If you’re currently in the solar industry, you might well wonder what the industry ever did to President Donald Trump to so earn his enmity. After all, for being one of the fastest-growing segments of the economy, his actions indicate he wants to smother it.
First, Trump imposed 30% tariffs on solar modules, driving the prices of projects up and forcing many to the sidelines as they no longer penciled out. Then it was 25% tariffs on steel and aluminum, which hurt the racking-and-mounting side of the industry. Some observers were running around with their hair on fire, saying the tariffs would set the industry back and kill off an electricity-generating golden goose.
But the damage done by those two sets of tariffs were largely undercut by the Chinese government’s decision—almost entirely out of left field—to nearly shut down its own solar industry at the middle of this year. Since modules were already in production and the Chinese module manufacturers were caught off guard by the decision, inexpensive modules flooded markets around the world, including the United States. And while prices didn’t continue to fall, they at least held steady at pre-tariff rates, putting some projects that had seemed out of reach back on the table for consideration.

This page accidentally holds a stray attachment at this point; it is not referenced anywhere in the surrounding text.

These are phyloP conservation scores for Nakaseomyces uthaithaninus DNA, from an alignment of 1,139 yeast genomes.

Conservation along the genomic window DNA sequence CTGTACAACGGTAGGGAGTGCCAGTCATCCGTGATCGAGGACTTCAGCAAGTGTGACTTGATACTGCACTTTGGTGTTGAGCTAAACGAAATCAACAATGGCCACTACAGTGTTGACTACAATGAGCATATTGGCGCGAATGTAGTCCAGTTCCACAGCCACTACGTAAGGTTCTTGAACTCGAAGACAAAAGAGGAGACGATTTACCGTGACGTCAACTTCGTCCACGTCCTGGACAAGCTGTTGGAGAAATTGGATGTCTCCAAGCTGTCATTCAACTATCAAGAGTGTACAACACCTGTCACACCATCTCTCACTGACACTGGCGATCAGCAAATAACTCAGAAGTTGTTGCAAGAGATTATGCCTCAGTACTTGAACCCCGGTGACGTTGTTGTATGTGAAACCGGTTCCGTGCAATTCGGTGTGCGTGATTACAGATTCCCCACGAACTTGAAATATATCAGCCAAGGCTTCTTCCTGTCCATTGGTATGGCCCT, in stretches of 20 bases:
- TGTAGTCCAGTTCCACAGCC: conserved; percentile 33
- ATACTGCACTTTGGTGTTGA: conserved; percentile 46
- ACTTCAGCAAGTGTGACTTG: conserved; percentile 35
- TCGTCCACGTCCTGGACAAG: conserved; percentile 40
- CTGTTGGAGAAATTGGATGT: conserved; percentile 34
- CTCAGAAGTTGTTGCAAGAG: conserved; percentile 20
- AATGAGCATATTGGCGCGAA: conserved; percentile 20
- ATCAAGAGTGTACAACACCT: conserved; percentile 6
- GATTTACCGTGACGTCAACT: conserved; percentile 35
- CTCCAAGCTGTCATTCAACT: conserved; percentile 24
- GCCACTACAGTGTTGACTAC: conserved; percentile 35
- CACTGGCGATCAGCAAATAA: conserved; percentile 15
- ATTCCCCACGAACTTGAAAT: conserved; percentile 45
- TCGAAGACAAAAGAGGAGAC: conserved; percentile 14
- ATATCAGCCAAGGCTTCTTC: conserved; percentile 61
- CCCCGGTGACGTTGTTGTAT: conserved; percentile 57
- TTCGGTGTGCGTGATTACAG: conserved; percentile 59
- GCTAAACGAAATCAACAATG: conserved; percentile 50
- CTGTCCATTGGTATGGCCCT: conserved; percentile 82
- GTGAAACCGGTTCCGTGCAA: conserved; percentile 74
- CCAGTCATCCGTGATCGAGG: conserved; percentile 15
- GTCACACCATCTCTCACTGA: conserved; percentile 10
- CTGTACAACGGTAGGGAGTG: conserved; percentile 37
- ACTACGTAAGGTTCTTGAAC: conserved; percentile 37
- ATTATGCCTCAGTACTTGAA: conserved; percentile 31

Just as the industry adjusted to that reality, however, Trump has now indicated he will be imposing 25% tariffs on inverters starting in January, throwing inverter manufacturers through a loop as they scramble to adjust their prices and production lines to deal with this new reality.
I’d say this is the end of it, but really, in today’s world, would anyone be surprised if, following inverters, the Trump administration found something else in the solar industry to slap a tariff on?
That’s why I say it’s time to fight back in the war on solar. When the solar industry unites around an issue, they have proven particularly successful at stopping bad policy from becoming law and (in some cases) bringing good policy to life. You only have to look as far as California’s recent victories on the 100% renewable portfolio standard to see what a united industry can accomplish.
It can’t be done as an add-on, however. Getting involved with the political process can’t be just something you do in your spare time (as if you have spare time). It must be something that is part and parcel of your position and the position of everyone in your company. Because when solar workers tell their stories, politicians listen. And they vote. For you.
The war on solar is intensely real, and though we have been resilient so far, there are only so many blows we can take before real effects will be felt. Let your voices be heard on these tariffs and other political fights that affect our industry. Fight like your livelihoods depends on it—because they do.
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